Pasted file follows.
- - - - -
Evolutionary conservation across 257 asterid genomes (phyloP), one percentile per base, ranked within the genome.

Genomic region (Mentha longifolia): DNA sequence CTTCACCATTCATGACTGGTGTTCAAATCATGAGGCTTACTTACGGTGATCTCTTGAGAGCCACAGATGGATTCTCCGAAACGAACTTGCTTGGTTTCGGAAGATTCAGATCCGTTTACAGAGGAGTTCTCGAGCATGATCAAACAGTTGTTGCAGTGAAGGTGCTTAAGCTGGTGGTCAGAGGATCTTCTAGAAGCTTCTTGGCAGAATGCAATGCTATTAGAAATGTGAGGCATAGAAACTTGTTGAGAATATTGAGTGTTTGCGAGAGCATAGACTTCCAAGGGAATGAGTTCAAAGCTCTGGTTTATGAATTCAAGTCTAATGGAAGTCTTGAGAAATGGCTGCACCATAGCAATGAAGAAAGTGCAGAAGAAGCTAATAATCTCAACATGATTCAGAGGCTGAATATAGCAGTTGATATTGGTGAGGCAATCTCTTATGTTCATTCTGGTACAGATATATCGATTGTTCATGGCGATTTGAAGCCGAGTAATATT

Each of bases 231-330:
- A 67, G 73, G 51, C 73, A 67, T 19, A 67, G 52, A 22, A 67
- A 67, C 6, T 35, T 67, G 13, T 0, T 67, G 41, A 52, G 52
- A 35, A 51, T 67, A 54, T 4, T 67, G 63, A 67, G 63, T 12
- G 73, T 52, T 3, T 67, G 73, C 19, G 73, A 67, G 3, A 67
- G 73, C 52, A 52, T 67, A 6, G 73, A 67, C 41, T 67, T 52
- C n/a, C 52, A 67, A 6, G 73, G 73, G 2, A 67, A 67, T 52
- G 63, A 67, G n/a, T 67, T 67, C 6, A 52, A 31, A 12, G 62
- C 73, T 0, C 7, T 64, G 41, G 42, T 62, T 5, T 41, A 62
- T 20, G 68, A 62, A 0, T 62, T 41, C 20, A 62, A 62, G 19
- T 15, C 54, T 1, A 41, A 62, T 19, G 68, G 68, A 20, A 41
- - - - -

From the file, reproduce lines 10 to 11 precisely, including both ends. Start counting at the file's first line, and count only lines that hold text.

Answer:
- G 63, A 67, G n/a, T 67, T 67, C 6, A 52, A 31, A 12, G 62
- C 73, T 0, C 7, T 64, G 41, G 42, T 62, T 5, T 41, A 62